Cumulative incidence of the first ever appropriate ICD therapy (ATP or shock) stratified by 3 groups of date of ICD implantation. Solid line, implantation 2000–2004; long dashed line, implantation 2005–2009; short dashed line, implantation 2010–2015

3.3 Ventricular tachyarrhythmias triggering ICD intervention

In total, 690 episodes with appropriate ICD intervention (91 patients) were adjudicated. The number of episodes ranged from 1 to 95 per patient. The majority of patients (70%) experienced less than 5 episodes with appropriate ICD interventions. Table 2 shows characteristics of the episodes with appropriate ICD therapy. Four hundred ninety-five episodes for which ATP was delivered as the first therapy were recorded in 59 patients (range 1 to 72 episodes per patient). Subsequent shock delivery was necessary in 132 (27%) of these episodes in 26 patients (range 1 to 70 episodes per patient). Shock as initial therapy was delivered in 195 episodes (62 patients; range 1 to 19 per patient).
Table 2

Characteristics of ventricular tachyarrhythmias by therapy type


ATP only (n = 363)

ATP + shock (n = 132)

Shock only (n = 195)

No. of patients




Patients with ≥ 5 VTa

18 (29%)

4 (15%)

14 (23%)

VTa cycle length, ms

341 ± 48

285 ± 40

229 ± 39

VTa cycle length ≤ 300 ms

61 (17%)

86 (65%)

195 (100%)

Morphology of VTa


363 (100%)

130 (98%)

129 (66%)


2 (2%)

66 (34%)

ATP, antitachycardia pacing; VTa, ventricular tachyarrhythmia

Figure 3 presents the distribution of cycle lengths of ventricular tachyarrhythmias for which ICD therapy was delivered. The mean cycle length of shocked arrhythmias was shorter compared to those treated with ATP (229 ± 39 ms versus 326 ± 52 ms; P < 0.001). When considering a cutoff value of 300 ms for cycle length, the majority of arrhythmias with cycle length ≤ 300 ms (82%) were treated by shock, either as initial therapy or after unsuccessful ATP. In contrast, arrhythmias with cycle length > 300 ms were mainly (83%) treated by ATP only. The association between clinical covariates and ventricular arrhythmias with cycle length > 300 ms in univariate and multivariate logistic regression analyses is shown in Table 3. The presence of a remote myocardial infarction (OR 2.08; 95% CI 1.08–3.97) and LVEF ≤ 0.35 (OR 2.09; 95% CI 1.09–4.00) were significantly associated with the occurrence of ventricular tachyarrhythmias with cycle length > 300 ms which are mainly terminated by ATP. When considering the implant period, ventricular arrhythmias with cycle length > 300 ms were less likely to occur in patients implanted after 2010 (OR 0.29; 95% CI 0.12–0.69).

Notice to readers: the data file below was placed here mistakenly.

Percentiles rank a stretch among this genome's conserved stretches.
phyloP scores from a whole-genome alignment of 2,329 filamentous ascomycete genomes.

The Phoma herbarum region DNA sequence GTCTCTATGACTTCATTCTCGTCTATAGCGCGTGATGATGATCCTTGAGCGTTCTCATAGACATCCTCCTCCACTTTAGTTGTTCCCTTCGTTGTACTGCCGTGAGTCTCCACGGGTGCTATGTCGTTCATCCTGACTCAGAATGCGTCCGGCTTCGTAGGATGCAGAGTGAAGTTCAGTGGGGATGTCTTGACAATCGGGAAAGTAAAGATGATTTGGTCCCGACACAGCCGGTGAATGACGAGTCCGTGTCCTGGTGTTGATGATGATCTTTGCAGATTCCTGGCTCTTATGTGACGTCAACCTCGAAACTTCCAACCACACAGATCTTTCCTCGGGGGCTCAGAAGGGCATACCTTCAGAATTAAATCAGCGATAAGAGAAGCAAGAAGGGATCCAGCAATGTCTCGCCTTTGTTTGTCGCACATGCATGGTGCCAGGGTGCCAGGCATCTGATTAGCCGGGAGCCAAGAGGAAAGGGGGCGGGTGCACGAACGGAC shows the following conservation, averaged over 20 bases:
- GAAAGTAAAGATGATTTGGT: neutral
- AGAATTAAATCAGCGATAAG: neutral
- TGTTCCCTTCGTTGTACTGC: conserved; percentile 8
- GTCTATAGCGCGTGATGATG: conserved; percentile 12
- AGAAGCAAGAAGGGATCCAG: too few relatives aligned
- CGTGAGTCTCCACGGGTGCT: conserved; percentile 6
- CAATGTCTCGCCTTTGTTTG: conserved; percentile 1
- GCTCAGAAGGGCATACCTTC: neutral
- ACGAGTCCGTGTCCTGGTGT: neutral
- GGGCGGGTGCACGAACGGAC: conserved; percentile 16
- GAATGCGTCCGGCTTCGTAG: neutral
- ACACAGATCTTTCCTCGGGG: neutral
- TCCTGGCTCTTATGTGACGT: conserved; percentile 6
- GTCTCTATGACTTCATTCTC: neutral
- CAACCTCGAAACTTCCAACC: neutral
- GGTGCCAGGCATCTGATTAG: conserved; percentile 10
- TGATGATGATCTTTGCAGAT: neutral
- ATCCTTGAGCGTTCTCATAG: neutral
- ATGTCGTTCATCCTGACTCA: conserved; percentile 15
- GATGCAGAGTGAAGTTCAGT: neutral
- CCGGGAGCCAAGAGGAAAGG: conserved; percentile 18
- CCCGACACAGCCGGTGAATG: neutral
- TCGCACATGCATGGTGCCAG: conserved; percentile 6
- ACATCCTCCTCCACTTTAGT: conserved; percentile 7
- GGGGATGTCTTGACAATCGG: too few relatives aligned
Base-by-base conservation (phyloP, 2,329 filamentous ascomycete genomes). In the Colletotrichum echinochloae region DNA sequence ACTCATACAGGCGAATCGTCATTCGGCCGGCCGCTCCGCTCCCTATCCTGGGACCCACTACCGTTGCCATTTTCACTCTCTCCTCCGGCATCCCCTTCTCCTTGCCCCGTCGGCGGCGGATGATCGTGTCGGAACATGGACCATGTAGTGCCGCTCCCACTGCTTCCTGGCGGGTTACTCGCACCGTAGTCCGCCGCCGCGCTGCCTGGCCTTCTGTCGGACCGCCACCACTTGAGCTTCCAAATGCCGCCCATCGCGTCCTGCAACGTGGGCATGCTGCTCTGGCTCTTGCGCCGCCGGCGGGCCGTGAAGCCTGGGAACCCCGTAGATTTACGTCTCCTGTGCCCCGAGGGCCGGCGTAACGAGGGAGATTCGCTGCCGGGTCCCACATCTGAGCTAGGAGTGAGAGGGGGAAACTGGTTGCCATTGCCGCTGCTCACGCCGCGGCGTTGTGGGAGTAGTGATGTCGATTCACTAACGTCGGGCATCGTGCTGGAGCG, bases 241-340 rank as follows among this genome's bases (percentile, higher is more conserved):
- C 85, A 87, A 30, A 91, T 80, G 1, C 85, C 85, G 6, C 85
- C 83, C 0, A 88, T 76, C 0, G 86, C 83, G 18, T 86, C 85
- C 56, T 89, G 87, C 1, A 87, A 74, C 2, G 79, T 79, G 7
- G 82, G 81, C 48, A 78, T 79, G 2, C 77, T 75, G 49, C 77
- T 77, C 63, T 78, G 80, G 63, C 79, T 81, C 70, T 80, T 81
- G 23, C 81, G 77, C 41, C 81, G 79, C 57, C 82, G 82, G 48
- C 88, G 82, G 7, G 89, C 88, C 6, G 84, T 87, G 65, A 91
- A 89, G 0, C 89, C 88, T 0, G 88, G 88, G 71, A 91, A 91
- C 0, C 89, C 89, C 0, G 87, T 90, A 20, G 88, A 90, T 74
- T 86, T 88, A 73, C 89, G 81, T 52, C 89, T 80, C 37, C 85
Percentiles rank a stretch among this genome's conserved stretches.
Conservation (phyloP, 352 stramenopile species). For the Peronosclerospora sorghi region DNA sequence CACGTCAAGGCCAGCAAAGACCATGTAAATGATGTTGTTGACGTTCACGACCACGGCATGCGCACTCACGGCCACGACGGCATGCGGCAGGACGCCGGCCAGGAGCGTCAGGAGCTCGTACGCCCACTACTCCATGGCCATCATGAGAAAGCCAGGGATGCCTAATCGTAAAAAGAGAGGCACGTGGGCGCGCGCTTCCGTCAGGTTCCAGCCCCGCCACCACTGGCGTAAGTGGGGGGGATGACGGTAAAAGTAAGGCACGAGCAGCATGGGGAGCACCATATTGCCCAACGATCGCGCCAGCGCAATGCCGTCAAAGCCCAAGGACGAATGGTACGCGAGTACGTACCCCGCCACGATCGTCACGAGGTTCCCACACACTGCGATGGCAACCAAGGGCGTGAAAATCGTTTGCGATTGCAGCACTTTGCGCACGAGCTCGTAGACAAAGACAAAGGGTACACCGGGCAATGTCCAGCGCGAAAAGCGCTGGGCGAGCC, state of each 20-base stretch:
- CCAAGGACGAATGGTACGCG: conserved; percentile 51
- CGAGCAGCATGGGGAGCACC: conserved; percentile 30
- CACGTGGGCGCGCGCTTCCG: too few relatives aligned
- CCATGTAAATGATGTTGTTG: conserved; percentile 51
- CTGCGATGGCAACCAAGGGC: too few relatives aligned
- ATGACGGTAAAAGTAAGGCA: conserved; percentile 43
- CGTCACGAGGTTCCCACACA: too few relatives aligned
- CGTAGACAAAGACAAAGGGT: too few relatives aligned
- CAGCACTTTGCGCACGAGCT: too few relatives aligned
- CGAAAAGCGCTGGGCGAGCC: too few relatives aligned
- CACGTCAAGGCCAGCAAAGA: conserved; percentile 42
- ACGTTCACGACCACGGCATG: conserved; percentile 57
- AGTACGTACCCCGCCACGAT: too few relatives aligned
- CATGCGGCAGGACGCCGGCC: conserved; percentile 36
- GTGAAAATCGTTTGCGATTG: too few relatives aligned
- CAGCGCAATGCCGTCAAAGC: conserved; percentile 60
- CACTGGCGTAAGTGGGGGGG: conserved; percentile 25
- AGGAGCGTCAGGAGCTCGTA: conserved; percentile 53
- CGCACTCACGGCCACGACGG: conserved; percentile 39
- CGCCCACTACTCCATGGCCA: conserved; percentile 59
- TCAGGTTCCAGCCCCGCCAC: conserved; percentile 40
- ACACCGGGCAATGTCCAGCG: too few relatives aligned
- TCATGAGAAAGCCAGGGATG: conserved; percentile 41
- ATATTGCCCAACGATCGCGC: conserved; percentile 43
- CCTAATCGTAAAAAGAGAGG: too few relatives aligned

Fig. 3

Distribution of ventricular tachyarrhythmias by initial rate

Table 3

Clinical covariates associated with ventricular arrhythmias (cycle length > 300 ms) in univariate and multivariate analyses

Clinical covariates





95% CIs

P value


95% CIs

P value

Age (years)




Male gender




NYHA class > II




LVEF ≤ 0.35







Remote myocardial infarction







Implant period

 2000–2004 (ref)















CIs, confidence intervals; OR, odds ratio; LVEF, left ventricular ejection fraction; NYHA, New York Heart Association

3.4 Mortality

During follow-up, 66 patients (18%) died. At 10-year follow-up, the observed cumulative mortality was 35%. The median interval from device implantation to death was 2.7 years (1.6–6.0 years). In univariate analysis, no association between any appropriate device therapy (ATP or shock) and mortality was observed (P = 0.45). When considering appropriate ICD shocks, a similar result was found (P = 0.41).